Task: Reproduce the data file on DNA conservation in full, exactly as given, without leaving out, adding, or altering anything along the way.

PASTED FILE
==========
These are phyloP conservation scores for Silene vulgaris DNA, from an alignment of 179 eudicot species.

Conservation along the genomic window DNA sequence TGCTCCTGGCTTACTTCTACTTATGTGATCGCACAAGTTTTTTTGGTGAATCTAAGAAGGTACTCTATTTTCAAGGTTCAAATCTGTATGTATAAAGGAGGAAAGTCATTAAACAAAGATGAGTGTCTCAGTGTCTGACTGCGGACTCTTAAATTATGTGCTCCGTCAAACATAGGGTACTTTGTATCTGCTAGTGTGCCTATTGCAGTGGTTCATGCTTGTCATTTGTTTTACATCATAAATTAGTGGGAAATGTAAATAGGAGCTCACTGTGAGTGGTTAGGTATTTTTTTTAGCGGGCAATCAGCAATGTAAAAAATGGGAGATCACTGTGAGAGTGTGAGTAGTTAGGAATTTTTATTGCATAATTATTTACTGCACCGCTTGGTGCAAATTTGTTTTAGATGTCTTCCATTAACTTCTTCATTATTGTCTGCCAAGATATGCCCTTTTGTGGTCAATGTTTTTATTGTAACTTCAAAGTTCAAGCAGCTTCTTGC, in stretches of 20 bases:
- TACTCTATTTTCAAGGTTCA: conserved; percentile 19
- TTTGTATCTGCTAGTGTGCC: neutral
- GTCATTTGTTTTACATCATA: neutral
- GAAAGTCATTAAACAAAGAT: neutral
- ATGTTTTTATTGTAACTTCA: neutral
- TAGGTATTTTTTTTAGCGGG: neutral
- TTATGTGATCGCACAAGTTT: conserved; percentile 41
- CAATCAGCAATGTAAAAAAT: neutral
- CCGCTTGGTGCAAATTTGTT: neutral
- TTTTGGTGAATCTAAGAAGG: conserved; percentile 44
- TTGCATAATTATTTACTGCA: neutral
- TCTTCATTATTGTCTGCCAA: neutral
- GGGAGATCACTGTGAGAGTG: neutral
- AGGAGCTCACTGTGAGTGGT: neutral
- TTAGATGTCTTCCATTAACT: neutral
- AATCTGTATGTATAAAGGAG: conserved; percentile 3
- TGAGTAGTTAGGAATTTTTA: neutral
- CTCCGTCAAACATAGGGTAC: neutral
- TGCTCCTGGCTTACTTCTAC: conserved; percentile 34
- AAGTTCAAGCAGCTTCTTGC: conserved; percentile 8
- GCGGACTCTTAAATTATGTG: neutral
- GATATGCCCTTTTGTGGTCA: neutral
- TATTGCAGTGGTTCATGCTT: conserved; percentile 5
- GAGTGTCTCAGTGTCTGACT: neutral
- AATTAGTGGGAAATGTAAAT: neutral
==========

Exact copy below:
These are phyloP conservation scores for Silene vulgaris DNA, from an alignment of 179 eudicot species.

Conservation along the genomic window DNA sequence TGCTCCTGGCTTACTTCTACTTATGTGATCGCACAAGTTTTTTTGGTGAATCTAAGAAGGTACTCTATTTTCAAGGTTCAAATCTGTATGTATAAAGGAGGAAAGTCATTAAACAAAGATGAGTGTCTCAGTGTCTGACTGCGGACTCTTAAATTATGTGCTCCGTCAAACATAGGGTACTTTGTATCTGCTAGTGTGCCTATTGCAGTGGTTCATGCTTGTCATTTGTTTTACATCATAAATTAGTGGGAAATGTAAATAGGAGCTCACTGTGAGTGGTTAGGTATTTTTTTTAGCGGGCAATCAGCAATGTAAAAAATGGGAGATCACTGTGAGAGTGTGAGTAGTTAGGAATTTTTATTGCATAATTATTTACTGCACCGCTTGGTGCAAATTTGTTTTAGATGTCTTCCATTAACTTCTTCATTATTGTCTGCCAAGATATGCCCTTTTGTGGTCAATGTTTTTATTGTAACTTCAAAGTTCAAGCAGCTTCTTGC, in stretches of 20 bases:
- TACTCTATTTTCAAGGTTCA: conserved; percentile 19
- TTTGTATCTGCTAGTGTGCC: neutral
- GTCATTTGTTTTACATCATA: neutral
- GAAAGTCATTAAACAAAGAT: neutral
- ATGTTTTTATTGTAACTTCA: neutral
- TAGGTATTTTTTTTAGCGGG: neutral
- TTATGTGATCGCACAAGTTT: conserved; percentile 41
- CAATCAGCAATGTAAAAAAT: neutral
- CCGCTTGGTGCAAATTTGTT: neutral
- TTTTGGTGAATCTAAGAAGG: conserved; percentile 44
- TTGCATAATTATTTACTGCA: neutral
- TCTTCATTATTGTCTGCCAA: neutral
- GGGAGATCACTGTGAGAGTG: neutral
- AGGAGCTCACTGTGAGTGGT: neutral
- TTAGATGTCTTCCATTAACT: neutral
- AATCTGTATGTATAAAGGAG: conserved; percentile 3
- TGAGTAGTTAGGAATTTTTA: neutral
- CTCCGTCAAACATAGGGTAC: neutral
- TGCTCCTGGCTTACTTCTAC: conserved; percentile 34
- AAGTTCAAGCAGCTTCTTGC: conserved; percentile 8
- GCGGACTCTTAAATTATGTG: neutral
- GATATGCCCTTTTGTGGTCA: neutral
- TATTGCAGTGGTTCATGCTT: conserved; percentile 5
- GAGTGTCTCAGTGTCTGACT: neutral
- AATTAGTGGGAAATGTAAAT: neutral